How the new Seattle Chick-fil-A could cause traffic problems
Why did the Seattle driver cross the road? To get to Chick-fil-A.
The chain’s first Seattle location opens today. It will be the 12th Chick-fil-A in Washington. The openings of this fast food chain are usually accompanied by sleepovers, lines and a lot of traffic congestion. Just how much congestion depends on the location and that’s location’s access to major roads.
That’s why I’m a little concerned about this new spot at 128th and Aurora in north Seattle, which opens the morning of June 27 at 7 a.m. It has only one entrance or exit. The location is off of 128th, which is a tiny street, filled with small businesses and homes. So people wanting to get their chicken fix have limited ways to access the restaurant — a recipe for congestion.
There’s fortunately a left turn lane on Aurora for those approaching from the south, but don’t expect much ease getting across. The Bellevue location only has one entrance, and we saw major traffic impacts when it opened. Those backups continue on some days during the lunch rush. Lynnwood has multiple entrances so it isn’t quite as bad.
Jerry Bernard runs an auto shop across the street from the new Chick-fil-A joint, and he told me he’s has some unanswered questions.
“Whether our customers are going to be able to get in or out,” he said. “Whether we’re going to be able to pull out of our parking spots. Whether people are going to be using our parking spots. That sort of thing.”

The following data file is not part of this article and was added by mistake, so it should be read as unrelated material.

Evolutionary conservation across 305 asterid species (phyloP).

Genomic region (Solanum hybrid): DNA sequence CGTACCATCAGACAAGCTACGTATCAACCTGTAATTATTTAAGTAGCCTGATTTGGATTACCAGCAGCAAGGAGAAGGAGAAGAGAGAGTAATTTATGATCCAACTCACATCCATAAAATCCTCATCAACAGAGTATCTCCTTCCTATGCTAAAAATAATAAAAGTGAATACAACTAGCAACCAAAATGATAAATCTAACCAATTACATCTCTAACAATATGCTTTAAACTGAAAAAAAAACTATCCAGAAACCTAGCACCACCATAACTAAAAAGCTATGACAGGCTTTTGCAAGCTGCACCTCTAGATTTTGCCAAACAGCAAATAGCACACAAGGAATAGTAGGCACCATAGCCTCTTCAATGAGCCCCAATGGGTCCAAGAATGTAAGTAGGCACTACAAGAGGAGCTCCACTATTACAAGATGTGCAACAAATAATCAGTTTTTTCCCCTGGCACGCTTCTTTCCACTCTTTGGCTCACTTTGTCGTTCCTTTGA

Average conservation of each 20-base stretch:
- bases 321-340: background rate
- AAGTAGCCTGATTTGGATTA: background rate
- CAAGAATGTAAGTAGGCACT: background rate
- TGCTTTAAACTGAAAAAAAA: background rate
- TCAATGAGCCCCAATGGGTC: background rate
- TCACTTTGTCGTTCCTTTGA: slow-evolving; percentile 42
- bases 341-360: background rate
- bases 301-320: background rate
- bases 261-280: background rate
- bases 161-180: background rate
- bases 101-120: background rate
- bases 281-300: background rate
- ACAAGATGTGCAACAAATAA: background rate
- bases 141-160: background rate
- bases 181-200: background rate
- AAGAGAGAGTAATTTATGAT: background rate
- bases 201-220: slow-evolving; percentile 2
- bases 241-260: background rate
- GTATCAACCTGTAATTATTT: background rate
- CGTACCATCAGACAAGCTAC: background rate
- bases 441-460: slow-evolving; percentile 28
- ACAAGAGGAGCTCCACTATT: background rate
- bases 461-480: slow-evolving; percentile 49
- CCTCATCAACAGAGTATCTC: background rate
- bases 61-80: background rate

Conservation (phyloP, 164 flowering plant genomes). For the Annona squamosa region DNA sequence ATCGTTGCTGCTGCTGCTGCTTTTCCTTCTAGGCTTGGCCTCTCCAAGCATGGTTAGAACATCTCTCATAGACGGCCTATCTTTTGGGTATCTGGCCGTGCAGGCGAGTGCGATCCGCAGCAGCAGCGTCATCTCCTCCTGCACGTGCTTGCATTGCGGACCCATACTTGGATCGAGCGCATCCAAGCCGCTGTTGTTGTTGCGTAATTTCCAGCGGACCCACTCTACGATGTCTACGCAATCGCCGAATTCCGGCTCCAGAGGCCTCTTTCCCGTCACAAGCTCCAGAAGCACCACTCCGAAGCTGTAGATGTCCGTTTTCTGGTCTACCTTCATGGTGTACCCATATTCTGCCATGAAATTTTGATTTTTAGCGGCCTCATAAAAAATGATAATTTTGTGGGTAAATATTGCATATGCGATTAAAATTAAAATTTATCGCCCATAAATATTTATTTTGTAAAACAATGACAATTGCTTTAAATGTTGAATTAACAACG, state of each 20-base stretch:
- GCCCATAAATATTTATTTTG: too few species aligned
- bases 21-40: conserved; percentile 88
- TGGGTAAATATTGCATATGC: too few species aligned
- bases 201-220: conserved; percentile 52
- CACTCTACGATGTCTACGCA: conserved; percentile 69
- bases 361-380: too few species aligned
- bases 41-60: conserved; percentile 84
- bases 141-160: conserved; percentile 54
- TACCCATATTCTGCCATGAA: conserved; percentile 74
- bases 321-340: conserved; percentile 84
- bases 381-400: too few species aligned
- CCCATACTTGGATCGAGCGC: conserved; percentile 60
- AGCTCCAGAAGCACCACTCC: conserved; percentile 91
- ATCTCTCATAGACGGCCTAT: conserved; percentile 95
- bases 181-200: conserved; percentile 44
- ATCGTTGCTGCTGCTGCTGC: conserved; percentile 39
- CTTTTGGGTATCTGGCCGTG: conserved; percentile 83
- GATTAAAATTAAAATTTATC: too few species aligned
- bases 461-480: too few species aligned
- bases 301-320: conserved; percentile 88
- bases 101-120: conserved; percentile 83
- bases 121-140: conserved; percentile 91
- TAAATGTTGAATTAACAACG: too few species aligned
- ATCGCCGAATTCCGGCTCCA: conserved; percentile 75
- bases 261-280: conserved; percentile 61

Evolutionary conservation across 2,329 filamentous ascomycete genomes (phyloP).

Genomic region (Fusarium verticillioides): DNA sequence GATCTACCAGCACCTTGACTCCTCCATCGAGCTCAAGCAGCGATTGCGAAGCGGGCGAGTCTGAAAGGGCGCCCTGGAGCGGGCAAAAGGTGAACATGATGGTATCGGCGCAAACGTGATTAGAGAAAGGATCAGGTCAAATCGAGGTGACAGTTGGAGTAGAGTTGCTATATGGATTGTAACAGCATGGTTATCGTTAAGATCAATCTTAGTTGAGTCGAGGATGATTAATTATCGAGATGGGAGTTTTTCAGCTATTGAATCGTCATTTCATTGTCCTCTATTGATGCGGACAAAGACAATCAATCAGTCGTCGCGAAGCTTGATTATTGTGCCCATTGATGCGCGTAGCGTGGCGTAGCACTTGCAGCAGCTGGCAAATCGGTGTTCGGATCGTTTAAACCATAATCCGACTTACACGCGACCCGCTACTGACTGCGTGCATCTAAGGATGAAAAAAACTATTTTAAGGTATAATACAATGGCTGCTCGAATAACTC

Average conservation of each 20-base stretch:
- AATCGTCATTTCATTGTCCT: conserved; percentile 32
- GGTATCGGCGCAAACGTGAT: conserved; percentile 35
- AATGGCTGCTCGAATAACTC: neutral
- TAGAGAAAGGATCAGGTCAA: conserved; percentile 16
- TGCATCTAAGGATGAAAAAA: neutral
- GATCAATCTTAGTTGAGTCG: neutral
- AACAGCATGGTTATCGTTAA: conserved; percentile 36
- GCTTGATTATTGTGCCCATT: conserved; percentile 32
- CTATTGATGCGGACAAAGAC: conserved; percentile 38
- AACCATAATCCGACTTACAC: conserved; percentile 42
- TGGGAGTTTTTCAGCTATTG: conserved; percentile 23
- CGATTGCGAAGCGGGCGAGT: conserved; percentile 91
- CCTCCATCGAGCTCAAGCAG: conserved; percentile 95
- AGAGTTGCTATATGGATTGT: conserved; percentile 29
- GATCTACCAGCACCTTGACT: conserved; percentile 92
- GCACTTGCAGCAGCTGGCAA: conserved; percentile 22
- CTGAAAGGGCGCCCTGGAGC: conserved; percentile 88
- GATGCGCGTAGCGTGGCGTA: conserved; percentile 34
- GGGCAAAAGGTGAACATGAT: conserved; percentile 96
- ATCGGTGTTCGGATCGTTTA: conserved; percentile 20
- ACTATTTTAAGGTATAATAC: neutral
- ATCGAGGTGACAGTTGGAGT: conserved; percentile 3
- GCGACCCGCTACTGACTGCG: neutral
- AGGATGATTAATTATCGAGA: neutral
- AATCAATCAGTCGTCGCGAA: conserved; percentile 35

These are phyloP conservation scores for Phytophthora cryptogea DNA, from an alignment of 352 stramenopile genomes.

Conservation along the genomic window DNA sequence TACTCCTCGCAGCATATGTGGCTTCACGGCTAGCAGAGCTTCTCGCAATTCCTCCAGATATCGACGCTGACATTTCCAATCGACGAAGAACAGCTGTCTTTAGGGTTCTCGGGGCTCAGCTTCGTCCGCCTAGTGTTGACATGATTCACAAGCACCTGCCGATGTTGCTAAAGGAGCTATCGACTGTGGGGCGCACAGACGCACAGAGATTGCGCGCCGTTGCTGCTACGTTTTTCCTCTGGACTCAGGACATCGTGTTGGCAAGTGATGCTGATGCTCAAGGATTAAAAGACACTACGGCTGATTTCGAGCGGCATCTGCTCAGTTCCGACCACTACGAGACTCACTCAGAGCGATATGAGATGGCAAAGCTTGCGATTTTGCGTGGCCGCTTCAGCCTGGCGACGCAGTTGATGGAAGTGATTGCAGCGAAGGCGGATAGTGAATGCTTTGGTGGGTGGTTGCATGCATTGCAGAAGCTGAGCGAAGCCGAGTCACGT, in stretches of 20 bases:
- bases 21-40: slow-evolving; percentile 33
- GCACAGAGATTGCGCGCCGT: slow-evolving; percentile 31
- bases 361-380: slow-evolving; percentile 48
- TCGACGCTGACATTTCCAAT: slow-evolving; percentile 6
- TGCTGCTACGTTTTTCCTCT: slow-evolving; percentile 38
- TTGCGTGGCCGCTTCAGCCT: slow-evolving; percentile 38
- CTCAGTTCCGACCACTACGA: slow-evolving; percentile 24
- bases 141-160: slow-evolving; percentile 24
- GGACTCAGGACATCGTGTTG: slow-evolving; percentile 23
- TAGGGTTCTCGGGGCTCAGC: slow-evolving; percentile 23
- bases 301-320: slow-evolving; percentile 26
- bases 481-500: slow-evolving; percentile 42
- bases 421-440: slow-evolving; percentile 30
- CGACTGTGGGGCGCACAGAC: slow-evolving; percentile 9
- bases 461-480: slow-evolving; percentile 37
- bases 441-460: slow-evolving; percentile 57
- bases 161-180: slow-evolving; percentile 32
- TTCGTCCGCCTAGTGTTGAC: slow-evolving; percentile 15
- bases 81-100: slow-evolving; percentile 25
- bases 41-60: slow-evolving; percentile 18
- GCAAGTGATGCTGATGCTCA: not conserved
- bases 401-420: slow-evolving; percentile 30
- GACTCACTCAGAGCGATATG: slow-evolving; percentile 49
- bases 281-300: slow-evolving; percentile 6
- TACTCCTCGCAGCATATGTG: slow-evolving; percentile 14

Chick-fil-A has a traffic plan to help ease congestion, but you never know what’s going to happen. Each opening and each location has its own vibe.
“I have assurances from the owner of the franchise that he will take every precaution to get traffic moving, if he has to hire people to do it,” Bernard said. “We’ll see how it works out.”
Chicken lovers could try to access the 128th entrance from the west, but that would put a bunch of cars on Linden Avenue North, which is even smaller than 128th. It’s two lanes with a protected bike lane that accesses the Interurban Trail.
It’s also possible that we could see protests at the restaurant opening on Thursday. Seattle loves to protest, and Chick-fil-A is a popular protest target because of its owner’s stance on same-sex marriage.
The city of Seattle said it is prepared for any potential traffic backups or possible protests. SDOT’s Ethan Bergerson said the city has a plan to deal with them, should they materialize.
“This is something we’re definitely ready for,” he said. “We’ve seen when Chick-fil-A’s open in other locations it definitely creates some traffic snarls. We’re standing by; we’re ready. We’re going to be monitoring and ready to do what we can to help traffic out.”
No tents were allowed at this location because of the limited space. The first 100 people in line get a free sandwich.